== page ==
This is a fantastic book that I highly recommend. You should look at it as an experience - it is not a complete biography of America's famous poet, but an interactive experience between the important events in his life and the paintings that convey meaning and significance. I am very happy I came across this book, and I think everyone who buys and reads this book will also be impressed.
Secondly, he was the humblest and had the most giving of servant's hearts. After learning of an injury his brother had received and witnessing firsthand the broken and hurting soldiers, this touched him to give himself over to their care. He spent years in hospitals giving personal care, tending wounds, sitting, listening, and crying with these fallen heroes. He wore himself down to exhaustion and wished he could do more for all of them together and each one individually.
This simple children's book brought me to tears more than once. I truly felt like I was able to look deep into this man's heart and be inspired to be an even better me. Who will I touch and at what depths will I go to reach many or even just one? Each person has a story, needs, and is significant. Who will you stretch out to reach today?
Scholastic sent me the above book for review purposes. It will allow me to keep the book. I have no other connection to and have received no other compensation from Scholastic Books.
Aside from the circular picture of Walt standing with a cocky fist on his hip, your first image in this book of the man displays him at the tender age of 12. Working carefully as a typesetter for a newspaper (comparisons to Ben Franklin seem obvious at this point), Walt began his career as a poet with a job that put him into direct messy contact with all kinds of letters and words. In addition to creating his own newspaper at 19, Walt read fantastical stories for his own amusement. You see him as a young man rushing through the streets of Manhattan fully clothed and along the beaches of Long Island buck naked (tastefully, of course). As Walt grew, his concern for fellow human beings, including the slaves of the South, did as well. He published "Leaves of Grass", traveled the country, then became involved with the war between the states. It's the Civil War that takes up most of Walt's life in this book. Whether he was tending to those wounded in battle, debating his own feelings towards President Lincoln, or collapsing from the exhaustion of working too darn hard, the book follows Whitman hither and thither. By the end Whitman truly became the poet of the people, giving the world poems that have remained deeply embedded in the human psyche, whether we know it or not.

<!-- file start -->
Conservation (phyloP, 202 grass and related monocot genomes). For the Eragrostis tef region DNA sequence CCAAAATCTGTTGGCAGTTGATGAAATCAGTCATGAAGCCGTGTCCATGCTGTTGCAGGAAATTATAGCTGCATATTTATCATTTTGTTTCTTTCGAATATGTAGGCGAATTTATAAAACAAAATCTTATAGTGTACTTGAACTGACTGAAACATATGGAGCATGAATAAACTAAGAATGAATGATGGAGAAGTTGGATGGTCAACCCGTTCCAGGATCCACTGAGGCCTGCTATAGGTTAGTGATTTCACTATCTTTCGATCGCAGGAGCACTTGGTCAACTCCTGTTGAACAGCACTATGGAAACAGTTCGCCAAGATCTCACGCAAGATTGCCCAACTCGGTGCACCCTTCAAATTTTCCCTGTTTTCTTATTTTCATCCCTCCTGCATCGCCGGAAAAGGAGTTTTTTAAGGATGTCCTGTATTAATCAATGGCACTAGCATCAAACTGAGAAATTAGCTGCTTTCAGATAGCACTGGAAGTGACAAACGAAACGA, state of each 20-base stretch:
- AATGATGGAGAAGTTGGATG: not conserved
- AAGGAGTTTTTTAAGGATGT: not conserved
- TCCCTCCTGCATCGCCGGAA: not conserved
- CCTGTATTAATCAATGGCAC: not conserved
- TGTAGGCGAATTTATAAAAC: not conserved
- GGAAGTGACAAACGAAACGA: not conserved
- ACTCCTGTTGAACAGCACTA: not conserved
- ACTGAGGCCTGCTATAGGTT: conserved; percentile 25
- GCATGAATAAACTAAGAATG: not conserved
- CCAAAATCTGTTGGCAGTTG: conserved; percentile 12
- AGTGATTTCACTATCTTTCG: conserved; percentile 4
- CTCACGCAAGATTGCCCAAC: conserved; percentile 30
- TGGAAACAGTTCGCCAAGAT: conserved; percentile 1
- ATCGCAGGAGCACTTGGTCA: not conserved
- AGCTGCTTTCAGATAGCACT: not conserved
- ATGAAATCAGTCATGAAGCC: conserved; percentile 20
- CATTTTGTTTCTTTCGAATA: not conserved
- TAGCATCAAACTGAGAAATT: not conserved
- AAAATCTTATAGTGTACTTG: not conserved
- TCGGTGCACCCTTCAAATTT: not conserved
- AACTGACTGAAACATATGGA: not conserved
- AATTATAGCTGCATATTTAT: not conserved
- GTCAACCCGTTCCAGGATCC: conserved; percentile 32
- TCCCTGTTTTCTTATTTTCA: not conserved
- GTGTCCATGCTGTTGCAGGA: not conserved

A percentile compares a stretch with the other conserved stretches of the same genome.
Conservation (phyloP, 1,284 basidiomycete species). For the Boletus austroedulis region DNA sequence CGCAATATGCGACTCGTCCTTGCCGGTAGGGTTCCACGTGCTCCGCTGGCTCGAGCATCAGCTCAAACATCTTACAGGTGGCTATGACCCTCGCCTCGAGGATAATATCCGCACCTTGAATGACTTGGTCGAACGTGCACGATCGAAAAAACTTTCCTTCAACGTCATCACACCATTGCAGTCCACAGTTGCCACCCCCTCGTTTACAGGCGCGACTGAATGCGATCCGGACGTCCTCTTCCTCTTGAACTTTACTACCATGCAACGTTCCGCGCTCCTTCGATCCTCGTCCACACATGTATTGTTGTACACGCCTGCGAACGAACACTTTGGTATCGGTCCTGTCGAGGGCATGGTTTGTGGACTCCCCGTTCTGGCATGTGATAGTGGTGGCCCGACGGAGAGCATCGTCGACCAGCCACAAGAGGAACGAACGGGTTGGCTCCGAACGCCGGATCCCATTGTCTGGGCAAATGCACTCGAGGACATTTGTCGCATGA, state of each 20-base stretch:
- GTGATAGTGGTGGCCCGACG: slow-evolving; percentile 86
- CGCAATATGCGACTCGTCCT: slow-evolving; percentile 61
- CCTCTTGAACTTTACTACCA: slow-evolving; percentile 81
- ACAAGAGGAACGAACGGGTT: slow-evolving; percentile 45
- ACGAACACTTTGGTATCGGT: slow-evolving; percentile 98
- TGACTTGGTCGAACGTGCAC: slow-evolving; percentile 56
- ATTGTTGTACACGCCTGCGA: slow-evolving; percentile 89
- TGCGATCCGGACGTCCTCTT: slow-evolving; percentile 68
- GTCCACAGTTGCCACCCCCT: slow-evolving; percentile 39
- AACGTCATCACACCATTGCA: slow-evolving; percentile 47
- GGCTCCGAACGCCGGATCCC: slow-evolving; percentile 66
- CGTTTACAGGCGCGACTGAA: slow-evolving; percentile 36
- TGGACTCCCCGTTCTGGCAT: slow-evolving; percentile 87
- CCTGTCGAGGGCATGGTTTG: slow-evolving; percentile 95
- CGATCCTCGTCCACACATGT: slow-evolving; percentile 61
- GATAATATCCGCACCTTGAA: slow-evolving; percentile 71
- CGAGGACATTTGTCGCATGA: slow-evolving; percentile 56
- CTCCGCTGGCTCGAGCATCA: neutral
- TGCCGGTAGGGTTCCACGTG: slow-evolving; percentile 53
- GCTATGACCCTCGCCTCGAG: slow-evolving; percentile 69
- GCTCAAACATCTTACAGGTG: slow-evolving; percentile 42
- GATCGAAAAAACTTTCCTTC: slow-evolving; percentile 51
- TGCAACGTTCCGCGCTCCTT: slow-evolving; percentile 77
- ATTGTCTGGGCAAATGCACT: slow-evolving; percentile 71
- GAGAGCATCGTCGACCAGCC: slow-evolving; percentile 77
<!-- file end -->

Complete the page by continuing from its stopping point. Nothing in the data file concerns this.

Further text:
As with their previous collaboration, Kerly and Selznick follow up their book with a long and extended section of additional facts about Mr. Whitman. They talk about how they become interested in the project, where their research took them, and how they feel about the man. They offer addition info on his life (preferring not to mention the whole homosexual aspect, I guess), Lincoln's life, and what Walt's life was like after the war. They also include eight poems, some complete and some just important snippets. It makes for a truly comprehensive picture book, I can tell you.
The book itself, however, is a visual delight. There are some truly gutsy moves being made within its pages. At one point you see only a bright blue sky containing a yellow sun and fast moving clouds containing the words, "Whoever you are now I place my hand upon you that you be my poem". At another point Selznick takes the photographs of the wounded holding slates and puts a word from a Whitman poem on each and every one. I was pleased to note that the authentic daguerreotypes that Selznick has reproduced here include black as well as white soldiers (something not every illustrator would think to include). Finally, in a truly cute move, Selznick just barely includes the two oranges and paper crane he found at Whitman's grave in the picture of the same.
As picture biographies go, this one is wordy but worth it. Kerley knows how to write an exciting tale and Whitman makes for a remarkably exciting personality. He's one of those heroes you aren't ashamed to call as such. A wonderful addition for anyone whose juvenile Whitman section seems a bit lacking.